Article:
Medical supplies (masks, suits, goggles) are in dire shortage. Lots of stories of doctors and nurses on the front lines in close contact with patients have to make do with masks that are not quite rated for the job, but they do it anyway. To minimize consumption of masks/suits/goggles, doctors and nurses are working 6 hour shifts without meal or bathroom breaks. Medical staffs are exhausted, working extended, even with thousands transported in from hospitals around the country, but seems to be better than this time last week.
Test kits are also in dire shortage, leading to slow confirmation of cases.
What about the situation in the rest of Hubei province?
I don’t really know. The focus of new media and social media in China has been understandably on Wuhan. The other cities in Wuhan have even less medical service resources than Wuhan, and people from the province have tended to go to one of the top hospitals in Wuhan for major illnesses. On the other hand, the reported cases are also much lower than Wuhan, relative to the respective populations. I haven’t seen many horror stories on social media from other cities in Wuhan.
How about the rural areas? Are they able to cope?
Medical care in the villages are much more limited than in the cities, and they would not be able to handle a significant outbreak. However, Chinese villages are mostly close-knit, self-contained and self-sufficient communities. As soon as awareness became widespread and containing the epidemic became a national priority, villages in China essentially raised their draw bridges – raising road blocks and manning check points to prevent outsiders from entering. Anyone returning from Wuhan or Hubei province for the Chinese New Year are quickly identified and families placed into virtual quarantine, or convinced to go back.
On the plus side, I think these measure will actually prove effective in containing the spread of the virus. On the down side, all the road blockages is wreaking havoc on regional logistics. I just read a story today that said 600 million chickens in Hubei are at risk of starving to death, since the chicken farm operations are having difficulty getting the feed to their chickens.
How about the rest of China?
Even without official lock downs, people across China are strongly encouraged to stay at home, and most people seem to be obeying most of the time (further encouraged by inability to purchase masks). Public places are much more sparse. From the WeChat messages of my friends and colleague across the country, people are bore out of their minds and are counting down the days to when they can return to work. Chinese government has delayed the end of Chinese New Year break to 2/2, and a number of provinces and municipalities have further delayed it to 2/9. Most people I am in contact with (they invariably live in large cities) are dealing with the situation with humor, if sometimes black humor.
The hospitals outside of Hubei are not over-stressed. If you develop light to moderate symptoms, there is a good chance you will be relatively quickly diagnosed and treated. People from Wuhan and Hubei are required to stay home and self-quarantine.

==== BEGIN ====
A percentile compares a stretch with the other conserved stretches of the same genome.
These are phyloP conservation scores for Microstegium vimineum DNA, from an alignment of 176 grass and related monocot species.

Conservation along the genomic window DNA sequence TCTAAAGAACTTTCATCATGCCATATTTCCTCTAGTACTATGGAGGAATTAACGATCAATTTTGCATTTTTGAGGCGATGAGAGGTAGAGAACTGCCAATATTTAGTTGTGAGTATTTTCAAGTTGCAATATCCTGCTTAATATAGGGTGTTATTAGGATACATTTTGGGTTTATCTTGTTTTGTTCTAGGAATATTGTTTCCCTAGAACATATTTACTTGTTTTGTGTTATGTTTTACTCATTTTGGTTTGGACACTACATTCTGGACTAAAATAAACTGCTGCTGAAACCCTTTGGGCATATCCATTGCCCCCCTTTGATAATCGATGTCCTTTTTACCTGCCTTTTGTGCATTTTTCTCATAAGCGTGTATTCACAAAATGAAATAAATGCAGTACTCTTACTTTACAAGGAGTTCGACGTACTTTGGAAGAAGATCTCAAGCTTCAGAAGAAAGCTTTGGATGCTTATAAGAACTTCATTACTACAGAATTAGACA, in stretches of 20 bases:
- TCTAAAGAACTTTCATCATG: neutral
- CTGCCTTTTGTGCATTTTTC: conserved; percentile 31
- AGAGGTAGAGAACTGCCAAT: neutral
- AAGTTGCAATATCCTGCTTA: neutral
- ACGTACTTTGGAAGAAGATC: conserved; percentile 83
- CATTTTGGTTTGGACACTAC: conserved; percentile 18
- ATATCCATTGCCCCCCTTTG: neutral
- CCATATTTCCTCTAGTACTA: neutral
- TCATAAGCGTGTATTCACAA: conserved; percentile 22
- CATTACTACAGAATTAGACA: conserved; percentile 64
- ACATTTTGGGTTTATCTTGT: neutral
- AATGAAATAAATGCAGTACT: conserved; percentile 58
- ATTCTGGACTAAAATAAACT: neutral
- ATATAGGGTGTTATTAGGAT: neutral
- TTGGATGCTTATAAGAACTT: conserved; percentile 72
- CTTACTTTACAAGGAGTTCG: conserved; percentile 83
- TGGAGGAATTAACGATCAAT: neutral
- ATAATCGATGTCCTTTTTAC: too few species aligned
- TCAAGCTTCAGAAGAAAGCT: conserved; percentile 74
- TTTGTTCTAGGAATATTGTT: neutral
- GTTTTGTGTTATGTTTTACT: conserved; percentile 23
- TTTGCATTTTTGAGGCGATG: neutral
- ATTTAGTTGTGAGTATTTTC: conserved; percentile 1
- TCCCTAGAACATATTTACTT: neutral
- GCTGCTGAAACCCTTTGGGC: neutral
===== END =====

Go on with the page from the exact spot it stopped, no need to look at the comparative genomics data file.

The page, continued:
Can we trust the numbers from China?
The numbers from Hubei and especially Wuhan are not accurate, useful for only looking at the trend, at best. Not necessarily because the government is trying to suppress the numbers (although there could be pressure for that). In Wuhan, at least, people with light to moderate symptoms are staying home to self-quarantine. They are not captured in any statistic. Even the severe cases or deaths, if they have not been confirmed by test kit, are not counted as confirmed cases (some may not be even counted as suspect cases). They will likely end up in the flu or other pneumonia column as causes of death.
My WAG (and that’s all it is) is that the number of infected in Wuhan could easily be north of 10K, with tens of thousands not out of the realm of possibility. However, I suspect that the vast majority of the uncounted are likely to be the younger and healthier people with light to moderate symptoms before they fight the virus off, despite the horror stories we have heard or read. At least in Wuhan and possibly Hubei province, most of the reported suspect cases are likely to be 2019-nCoV cases (essentially just waiting for confirmation via test kit), but Chinese data does not break down suspect cases by location, only confirmed cases, deaths and cured cases. The number deaths reported due to 2019-nCoV in Wuhan is certainly too low, due to the factors I stated before. (2 – 3X higher is my WAG). On the other hand, accurate data could actually show that the severe case and death rates are lower than currently reported (~ 20% and ~ 2%, respectively).
I think data from provinces other than Hubei are probably more reliable, since the government and medical institutions are not nearly so over-stressed. The data overseas should be reliable.